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Indiana Jones and the Last Crusade – A Look Back

With this Indiana Jones and the Last Crusade feature, we’re taking a look back at Lucasfilm’s other giant franchise and the ways it shaped the modern blockbuster. Stay tuned for all the latest Indiana Jones 5 news here. INDIANA JONES AND THE LAST CRUSADE Like any series with a spectacular start, most of the analysis …

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Indiana Jones and the Temple of Doom – A Look Back

With Indiana Jones and the Temple of Doom, we’re taking a look back at Lucasfilm’s other giant franchise and the ways it shaped the modern blockbuster. Stay tuned for all the latest Indiana Jones 5 news here. INDIANA JONES AND THE TEMPLE OF DOOM Victory, the old saying goes, has many parents but failure is …

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Scoob! Review: The New Animated Adventure

The glass-is-half-empty among us have been decrying the death of cinema for many years, triggered by the increasing focus on reinventing old IP in the face of increasing apathy towards original material. The glass-is-half-full side will respond that the origination of the material matters less than what is done with it and talented individuals have …

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Raiders of the Lost Ark – A Look Back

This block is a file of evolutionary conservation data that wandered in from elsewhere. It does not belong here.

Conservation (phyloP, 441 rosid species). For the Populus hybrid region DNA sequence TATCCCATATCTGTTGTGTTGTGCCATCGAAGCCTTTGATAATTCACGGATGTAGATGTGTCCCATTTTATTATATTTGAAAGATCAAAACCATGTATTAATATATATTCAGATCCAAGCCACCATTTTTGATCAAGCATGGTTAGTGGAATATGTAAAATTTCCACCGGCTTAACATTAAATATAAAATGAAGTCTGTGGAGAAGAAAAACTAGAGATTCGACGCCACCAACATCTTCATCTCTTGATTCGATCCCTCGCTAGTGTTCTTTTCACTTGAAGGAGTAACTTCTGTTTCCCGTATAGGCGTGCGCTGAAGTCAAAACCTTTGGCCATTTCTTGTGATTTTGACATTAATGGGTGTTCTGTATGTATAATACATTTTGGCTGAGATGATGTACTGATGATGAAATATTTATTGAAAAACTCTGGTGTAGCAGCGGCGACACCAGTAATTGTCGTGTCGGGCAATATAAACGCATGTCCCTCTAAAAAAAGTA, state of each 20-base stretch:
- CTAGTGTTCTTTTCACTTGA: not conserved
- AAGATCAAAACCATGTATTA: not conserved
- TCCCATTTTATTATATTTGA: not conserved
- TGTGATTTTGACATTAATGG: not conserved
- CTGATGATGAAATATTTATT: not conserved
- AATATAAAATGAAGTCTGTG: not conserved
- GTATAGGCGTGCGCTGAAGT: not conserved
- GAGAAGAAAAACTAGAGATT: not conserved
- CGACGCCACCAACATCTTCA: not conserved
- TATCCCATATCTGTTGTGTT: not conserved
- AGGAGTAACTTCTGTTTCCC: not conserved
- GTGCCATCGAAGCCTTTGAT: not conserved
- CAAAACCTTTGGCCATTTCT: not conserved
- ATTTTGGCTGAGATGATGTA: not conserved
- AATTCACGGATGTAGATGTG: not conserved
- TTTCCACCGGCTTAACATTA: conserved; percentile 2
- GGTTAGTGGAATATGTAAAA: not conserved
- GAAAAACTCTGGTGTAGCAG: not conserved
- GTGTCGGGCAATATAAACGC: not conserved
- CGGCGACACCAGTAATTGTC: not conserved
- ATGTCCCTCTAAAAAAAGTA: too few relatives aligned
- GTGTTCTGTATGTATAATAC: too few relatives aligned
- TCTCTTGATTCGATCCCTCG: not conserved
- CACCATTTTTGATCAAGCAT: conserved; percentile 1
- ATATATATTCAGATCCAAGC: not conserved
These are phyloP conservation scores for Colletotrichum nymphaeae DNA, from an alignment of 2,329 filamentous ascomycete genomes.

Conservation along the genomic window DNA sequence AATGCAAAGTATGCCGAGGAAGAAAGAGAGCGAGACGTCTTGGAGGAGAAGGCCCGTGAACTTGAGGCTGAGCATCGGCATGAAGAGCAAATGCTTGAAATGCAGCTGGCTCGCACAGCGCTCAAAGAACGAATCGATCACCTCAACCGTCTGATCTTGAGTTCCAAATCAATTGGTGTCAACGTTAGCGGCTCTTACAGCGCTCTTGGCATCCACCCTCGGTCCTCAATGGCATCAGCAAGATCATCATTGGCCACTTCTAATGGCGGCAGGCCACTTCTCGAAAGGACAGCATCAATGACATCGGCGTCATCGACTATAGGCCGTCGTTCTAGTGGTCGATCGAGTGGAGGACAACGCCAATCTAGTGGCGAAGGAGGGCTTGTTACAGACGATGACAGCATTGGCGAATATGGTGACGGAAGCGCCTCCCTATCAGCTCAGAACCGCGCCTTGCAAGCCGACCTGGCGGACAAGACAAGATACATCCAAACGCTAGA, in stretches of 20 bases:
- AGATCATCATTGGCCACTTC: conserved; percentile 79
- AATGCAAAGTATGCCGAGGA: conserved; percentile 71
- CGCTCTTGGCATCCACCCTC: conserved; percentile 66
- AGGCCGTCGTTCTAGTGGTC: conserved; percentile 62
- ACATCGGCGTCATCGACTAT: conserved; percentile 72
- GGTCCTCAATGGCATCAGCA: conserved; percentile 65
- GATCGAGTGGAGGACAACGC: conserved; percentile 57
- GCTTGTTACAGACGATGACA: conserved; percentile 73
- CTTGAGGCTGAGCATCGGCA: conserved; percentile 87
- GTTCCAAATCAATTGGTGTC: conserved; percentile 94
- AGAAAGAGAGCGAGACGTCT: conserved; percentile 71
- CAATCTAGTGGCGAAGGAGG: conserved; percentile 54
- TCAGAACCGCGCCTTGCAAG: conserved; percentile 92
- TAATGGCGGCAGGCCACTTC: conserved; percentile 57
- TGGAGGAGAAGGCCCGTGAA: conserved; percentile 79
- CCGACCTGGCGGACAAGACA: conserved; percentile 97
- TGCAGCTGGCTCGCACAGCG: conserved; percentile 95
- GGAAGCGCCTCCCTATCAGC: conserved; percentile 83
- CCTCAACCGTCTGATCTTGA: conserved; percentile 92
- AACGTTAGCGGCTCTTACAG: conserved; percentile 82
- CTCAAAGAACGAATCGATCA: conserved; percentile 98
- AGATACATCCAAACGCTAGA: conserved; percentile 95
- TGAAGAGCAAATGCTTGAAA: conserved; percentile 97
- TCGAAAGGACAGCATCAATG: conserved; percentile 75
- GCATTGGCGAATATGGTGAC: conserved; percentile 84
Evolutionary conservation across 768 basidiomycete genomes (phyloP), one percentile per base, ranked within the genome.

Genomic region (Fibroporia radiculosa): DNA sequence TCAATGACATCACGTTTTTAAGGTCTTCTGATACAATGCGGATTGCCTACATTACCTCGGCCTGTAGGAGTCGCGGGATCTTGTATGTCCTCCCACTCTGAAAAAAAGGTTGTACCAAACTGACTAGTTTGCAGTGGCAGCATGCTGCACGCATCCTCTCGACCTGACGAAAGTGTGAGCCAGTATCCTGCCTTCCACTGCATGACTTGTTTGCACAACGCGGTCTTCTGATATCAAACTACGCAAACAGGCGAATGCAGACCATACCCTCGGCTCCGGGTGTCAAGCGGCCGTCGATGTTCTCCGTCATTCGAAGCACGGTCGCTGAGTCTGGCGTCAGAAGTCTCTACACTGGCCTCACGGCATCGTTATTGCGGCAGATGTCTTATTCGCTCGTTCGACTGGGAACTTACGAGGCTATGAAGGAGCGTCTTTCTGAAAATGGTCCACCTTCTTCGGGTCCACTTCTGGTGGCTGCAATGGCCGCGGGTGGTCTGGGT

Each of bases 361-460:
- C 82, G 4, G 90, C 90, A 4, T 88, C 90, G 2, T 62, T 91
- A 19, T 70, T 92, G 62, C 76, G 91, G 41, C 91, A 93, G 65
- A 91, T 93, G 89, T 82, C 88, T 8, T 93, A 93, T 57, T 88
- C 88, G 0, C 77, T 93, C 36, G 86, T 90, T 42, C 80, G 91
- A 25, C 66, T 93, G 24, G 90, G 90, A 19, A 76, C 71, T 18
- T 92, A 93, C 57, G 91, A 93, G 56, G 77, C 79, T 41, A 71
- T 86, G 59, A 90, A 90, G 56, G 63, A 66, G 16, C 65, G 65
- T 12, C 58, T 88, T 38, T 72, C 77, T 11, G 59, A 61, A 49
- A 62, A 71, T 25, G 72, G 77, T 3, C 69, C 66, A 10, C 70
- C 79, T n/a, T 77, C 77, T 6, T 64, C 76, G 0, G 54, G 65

Starting with Raiders of the Lost Ark, we’re taking a look back at Lucasfilm’s other giant franchise and the ways it shaped the modern blockbuster. Stay tuned for all the latest Indiana Jones 5 news here. RAIDERS OF THE LOST ARK Make that Indiana Jones and the Raiders of the Lost Ark, so re-christened in …

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Review of Hilary Brougher’s South Mountain

Somewhere, on the side of a mountain in the Appalachians, a family is gathering for its annual celebration. Somewhere, a family is falling apart. Somewhere, the classic reactions and responses to unconscionable betrayal are turned on their heads. Somewhere, people act out their lives in a fashion both impossible to identify with and unmistakably human. …

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Never Rarely Sometimes Always Review

For a long time complex subjects have had to be dealt with in allegory and obscurity, working around their subjects due to commercial and cultural sensitivities. There is a lot of artistic good which can come from that, requiring filmmakers to create subtle and understandable spaces for audiences to fill in rather than having everything …